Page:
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NYC real estate lobby meets with United Nations agency over sustainability

The New York City real estate industry’s biggest lobbyist recently met with members of a group that is part of the world’s biggest intergovernmental organization with one big topic in mind: sustainability.

In construction and real estate nationwide, sustainability has become a high priority, especially in the wake of a string of natural disasters around the world that have forced many to reevaluate the resiliency of their properties.

United Nations Environment Program – Finance Initiative (UNEP FI) is a partnership between UNEP and the global financial sector created in the context of the 1992 Earth Summit, with a mission to promote sustainable finance.

Over 200 financial institutions, including banks, insurers and investors, work with UNEP to understand today’s environmental challenges, why they matter to finance, and how to actively participate in addressing them. The group’s work also has a strong focus on policy.

The membership of UNEP FI is largely European, but executives with the organization want to change that. Started 25 years ago, generally it tries to bring climate change, biodiversity, financial services sector into those discussions and start to close the gap between what is agreed to a policy and what needs to happen in terms of mobilizing financial resources to meet those objectives.

“Coming out of the climate accords, the Paris 2015 climate accords, we tried to put something together to help connect the dots to say that these carbon emission reductions that have been agreed to on the international level, what does that mean for the property sector?” said Matthew Ulterino at the meeting between UNEP FI and the REBNY Sustainability Committee last week at the Javits Center.

To meet commitments made in Paris, the property sector and buildings need to reduce carbon emissions by 77 percent, said Ulterino.

Two weeks ago, Mayor Bill de Blasio announced new mandates that require building owners to make sharp reductions in greenhouse gas emissions.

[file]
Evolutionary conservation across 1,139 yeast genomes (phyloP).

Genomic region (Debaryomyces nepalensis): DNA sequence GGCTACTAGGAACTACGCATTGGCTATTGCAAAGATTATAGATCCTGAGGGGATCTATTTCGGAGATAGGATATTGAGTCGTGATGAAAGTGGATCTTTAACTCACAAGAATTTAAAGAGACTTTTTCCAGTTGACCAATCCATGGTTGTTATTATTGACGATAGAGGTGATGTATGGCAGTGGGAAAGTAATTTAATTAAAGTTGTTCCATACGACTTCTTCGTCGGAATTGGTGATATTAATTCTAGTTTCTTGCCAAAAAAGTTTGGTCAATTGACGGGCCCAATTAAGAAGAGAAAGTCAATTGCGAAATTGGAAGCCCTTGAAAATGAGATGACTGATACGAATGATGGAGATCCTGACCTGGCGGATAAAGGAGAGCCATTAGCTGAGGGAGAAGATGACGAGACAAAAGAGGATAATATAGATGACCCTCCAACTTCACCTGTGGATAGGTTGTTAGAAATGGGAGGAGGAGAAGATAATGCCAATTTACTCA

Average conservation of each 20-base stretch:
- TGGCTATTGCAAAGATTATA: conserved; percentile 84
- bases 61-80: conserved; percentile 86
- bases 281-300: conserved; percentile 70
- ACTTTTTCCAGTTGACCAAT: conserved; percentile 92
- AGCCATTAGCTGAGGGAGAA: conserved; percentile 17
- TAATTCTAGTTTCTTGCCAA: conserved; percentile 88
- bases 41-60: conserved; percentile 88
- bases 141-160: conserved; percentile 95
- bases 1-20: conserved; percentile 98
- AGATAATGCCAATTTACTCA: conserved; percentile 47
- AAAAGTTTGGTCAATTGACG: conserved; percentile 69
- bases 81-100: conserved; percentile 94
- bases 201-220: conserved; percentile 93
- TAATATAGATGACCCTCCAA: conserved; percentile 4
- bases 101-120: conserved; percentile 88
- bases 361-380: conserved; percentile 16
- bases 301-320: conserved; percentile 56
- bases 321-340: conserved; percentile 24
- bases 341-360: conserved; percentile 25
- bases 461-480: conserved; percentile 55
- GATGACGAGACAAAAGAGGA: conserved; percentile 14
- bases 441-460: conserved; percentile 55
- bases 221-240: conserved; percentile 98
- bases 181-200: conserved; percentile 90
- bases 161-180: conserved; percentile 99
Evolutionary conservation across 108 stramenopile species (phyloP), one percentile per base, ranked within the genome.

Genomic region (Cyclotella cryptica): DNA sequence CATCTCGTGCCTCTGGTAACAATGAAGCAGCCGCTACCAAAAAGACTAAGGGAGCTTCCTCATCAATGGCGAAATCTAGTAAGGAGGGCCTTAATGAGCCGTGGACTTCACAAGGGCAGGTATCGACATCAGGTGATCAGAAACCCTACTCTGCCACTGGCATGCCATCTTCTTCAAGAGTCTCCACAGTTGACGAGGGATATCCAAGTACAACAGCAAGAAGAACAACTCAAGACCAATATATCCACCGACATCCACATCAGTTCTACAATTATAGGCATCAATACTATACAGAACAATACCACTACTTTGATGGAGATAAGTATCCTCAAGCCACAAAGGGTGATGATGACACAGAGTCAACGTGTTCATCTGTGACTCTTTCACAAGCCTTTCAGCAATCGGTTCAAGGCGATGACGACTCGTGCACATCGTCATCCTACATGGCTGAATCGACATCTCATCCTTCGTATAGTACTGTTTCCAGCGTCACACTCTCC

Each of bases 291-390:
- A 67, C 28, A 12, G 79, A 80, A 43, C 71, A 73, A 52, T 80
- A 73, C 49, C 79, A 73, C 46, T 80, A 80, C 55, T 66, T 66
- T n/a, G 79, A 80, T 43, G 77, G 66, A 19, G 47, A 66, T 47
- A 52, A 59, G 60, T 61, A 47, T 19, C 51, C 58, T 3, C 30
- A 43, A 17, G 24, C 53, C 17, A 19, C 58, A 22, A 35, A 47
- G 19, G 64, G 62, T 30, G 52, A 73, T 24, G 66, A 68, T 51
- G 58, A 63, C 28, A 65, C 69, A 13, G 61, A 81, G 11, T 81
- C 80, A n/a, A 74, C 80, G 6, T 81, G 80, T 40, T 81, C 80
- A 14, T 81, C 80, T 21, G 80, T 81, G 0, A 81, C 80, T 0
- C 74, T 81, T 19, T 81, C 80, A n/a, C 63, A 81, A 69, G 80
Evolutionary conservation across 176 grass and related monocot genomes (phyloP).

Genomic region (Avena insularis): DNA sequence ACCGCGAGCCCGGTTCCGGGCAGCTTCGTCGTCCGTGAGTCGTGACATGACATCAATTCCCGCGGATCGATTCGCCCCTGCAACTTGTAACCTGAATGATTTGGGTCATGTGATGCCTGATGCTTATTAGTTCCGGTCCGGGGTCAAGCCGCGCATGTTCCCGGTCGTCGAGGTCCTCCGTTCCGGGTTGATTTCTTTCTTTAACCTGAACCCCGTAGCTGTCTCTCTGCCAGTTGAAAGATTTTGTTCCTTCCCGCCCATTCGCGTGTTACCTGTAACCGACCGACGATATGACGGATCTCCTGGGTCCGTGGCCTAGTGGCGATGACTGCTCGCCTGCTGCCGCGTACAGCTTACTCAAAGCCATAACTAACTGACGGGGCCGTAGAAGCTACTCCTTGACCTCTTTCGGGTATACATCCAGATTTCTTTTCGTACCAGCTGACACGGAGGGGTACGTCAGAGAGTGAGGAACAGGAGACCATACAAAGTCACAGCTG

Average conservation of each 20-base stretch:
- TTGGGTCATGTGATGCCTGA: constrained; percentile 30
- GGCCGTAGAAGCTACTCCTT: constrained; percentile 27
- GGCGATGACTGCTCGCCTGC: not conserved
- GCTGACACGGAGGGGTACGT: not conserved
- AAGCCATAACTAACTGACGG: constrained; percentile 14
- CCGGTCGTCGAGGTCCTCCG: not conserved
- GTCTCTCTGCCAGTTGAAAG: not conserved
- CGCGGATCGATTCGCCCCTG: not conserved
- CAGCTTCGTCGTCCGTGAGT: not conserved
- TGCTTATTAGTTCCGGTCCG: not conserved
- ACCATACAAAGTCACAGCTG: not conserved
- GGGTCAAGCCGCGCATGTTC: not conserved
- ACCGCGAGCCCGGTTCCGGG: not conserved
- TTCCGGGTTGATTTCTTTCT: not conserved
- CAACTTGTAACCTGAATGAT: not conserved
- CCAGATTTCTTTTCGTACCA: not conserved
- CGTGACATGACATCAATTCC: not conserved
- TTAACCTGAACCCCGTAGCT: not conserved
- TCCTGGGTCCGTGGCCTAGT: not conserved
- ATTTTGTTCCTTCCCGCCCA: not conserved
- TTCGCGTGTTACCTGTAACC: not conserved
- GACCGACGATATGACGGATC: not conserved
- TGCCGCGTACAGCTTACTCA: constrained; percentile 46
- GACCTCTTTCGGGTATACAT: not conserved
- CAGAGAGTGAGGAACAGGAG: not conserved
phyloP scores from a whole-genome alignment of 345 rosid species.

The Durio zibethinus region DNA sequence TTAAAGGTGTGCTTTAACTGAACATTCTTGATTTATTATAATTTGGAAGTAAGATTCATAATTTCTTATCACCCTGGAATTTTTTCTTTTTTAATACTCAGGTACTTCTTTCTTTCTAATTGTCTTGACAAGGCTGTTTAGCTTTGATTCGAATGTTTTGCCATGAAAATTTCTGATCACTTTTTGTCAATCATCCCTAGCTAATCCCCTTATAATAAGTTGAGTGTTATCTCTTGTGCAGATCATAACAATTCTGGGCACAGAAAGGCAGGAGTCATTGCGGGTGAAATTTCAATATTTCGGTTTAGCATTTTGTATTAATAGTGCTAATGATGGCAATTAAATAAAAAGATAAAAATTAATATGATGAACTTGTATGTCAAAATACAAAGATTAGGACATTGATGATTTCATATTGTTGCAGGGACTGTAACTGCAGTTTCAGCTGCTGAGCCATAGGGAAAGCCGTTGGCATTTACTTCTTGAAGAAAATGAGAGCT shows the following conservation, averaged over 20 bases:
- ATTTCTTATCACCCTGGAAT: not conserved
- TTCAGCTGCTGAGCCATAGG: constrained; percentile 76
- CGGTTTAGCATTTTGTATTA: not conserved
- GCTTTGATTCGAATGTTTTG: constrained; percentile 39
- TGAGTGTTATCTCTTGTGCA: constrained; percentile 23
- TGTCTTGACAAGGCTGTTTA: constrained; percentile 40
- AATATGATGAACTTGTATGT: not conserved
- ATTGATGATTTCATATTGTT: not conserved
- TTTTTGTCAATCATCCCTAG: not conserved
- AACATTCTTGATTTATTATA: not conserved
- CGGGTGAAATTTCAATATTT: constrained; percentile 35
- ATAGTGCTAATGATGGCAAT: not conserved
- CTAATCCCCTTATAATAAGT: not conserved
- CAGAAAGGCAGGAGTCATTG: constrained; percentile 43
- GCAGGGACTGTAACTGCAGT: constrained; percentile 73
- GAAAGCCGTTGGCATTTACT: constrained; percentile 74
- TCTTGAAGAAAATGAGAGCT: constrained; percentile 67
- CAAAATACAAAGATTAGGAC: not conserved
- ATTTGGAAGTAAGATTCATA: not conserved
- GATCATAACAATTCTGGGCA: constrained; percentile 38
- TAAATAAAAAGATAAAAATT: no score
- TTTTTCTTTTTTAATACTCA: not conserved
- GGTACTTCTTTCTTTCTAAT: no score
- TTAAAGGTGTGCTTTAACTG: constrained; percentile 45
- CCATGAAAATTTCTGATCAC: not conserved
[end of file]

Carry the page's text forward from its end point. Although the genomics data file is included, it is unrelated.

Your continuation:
The new rules will compel owners to meet fossil fuel caps – requiring deeper upgrades to boilers, water heaters, roofs and windows on an accelerated 2030 timeframe – with sharp penalties for failure to comply.

“Time is not on our side,” said Mayor de Blasio announcing the mandates. “New York will continue to step up and make critical changes to help protect our city and prevent the worst effects of climate change. We must shed our buildings’ reliance on fossil fuels here and now. To do this, we are mandating upgrades to increase the energy efficiency of our buildings, helping us continue to honor the goals of the Paris Agreement. No matter what happens in Washington, we will not shirk our responsibility to act on climate in our own backyard.”

When President Trump announced the US would abandon the Paris Climate Agreement earlier this year, Mayor de Blasio pledged New York City would adhere to the treaty and accelerate its own actions to reach the 80 percent reduction in emissions by the 2050 target. Fossil fuels used for heat and hot water in buildings are the city’s single largest source of greenhouse gas emissions.

Jonathan Flaherty, senior director of sustainability and utilities for Tishman Speyer and member of REBNY’s Sustainability Committee, said the biggest challenge for the real estate industry isn’t ensuring new buildings are sustainable, it’s ensuring that old buildings are.

“The City has some ambitious goals and I’d say broadly we’re supportive,” said Flaherty. “I think the new construction challenge is well understood … but it’s the existing building sector where it’s much more complicated. How do you drive that existing building conversation in a realistic fashion is the main challenge for us and the City over the next couple years.

“As the mayor and other actors in the City and the State get more ambitious, our goal is to sort of be a referee between the two. We sit in the middle and try to figure out how to make those things join in the middle in a realistic way.”

The REBNY committee released a “REBNY Sustainability Statement” coinciding with Climate Week 2017 this month, which they presented at the meeting with UNEP FI.

The statement consists of six commitments to the creation and promulgation of principles regarding fiscally, socially, and environmentally responsible business practices among real estate management firms in NYC. The REBNY Sustainability Committee will allow any firm that provides real estate management services to adopt the statement.

Companies so far that have adopted the statement include ATCO, LaSalle, TF Cornerstone, RFR, Time Equities, the Durst Organization, SL Green, Vornado, Rudin Management Company, and Tishman Speyer.

“We see it globally, ESG (environmental, social and governance factors) is the conversation that needs to be happening, said Maya Jaber, director of sustainability at Time Equities, who led the effort to draft the REBNY Sustainability Statement.

“As we commit together to this, we can start having those conversations of how do we implement, how can we do this, what are the regulations, what are incentives, what are the things that are needed, but let us all come to the table and talk together about these issues in order to move forward.”

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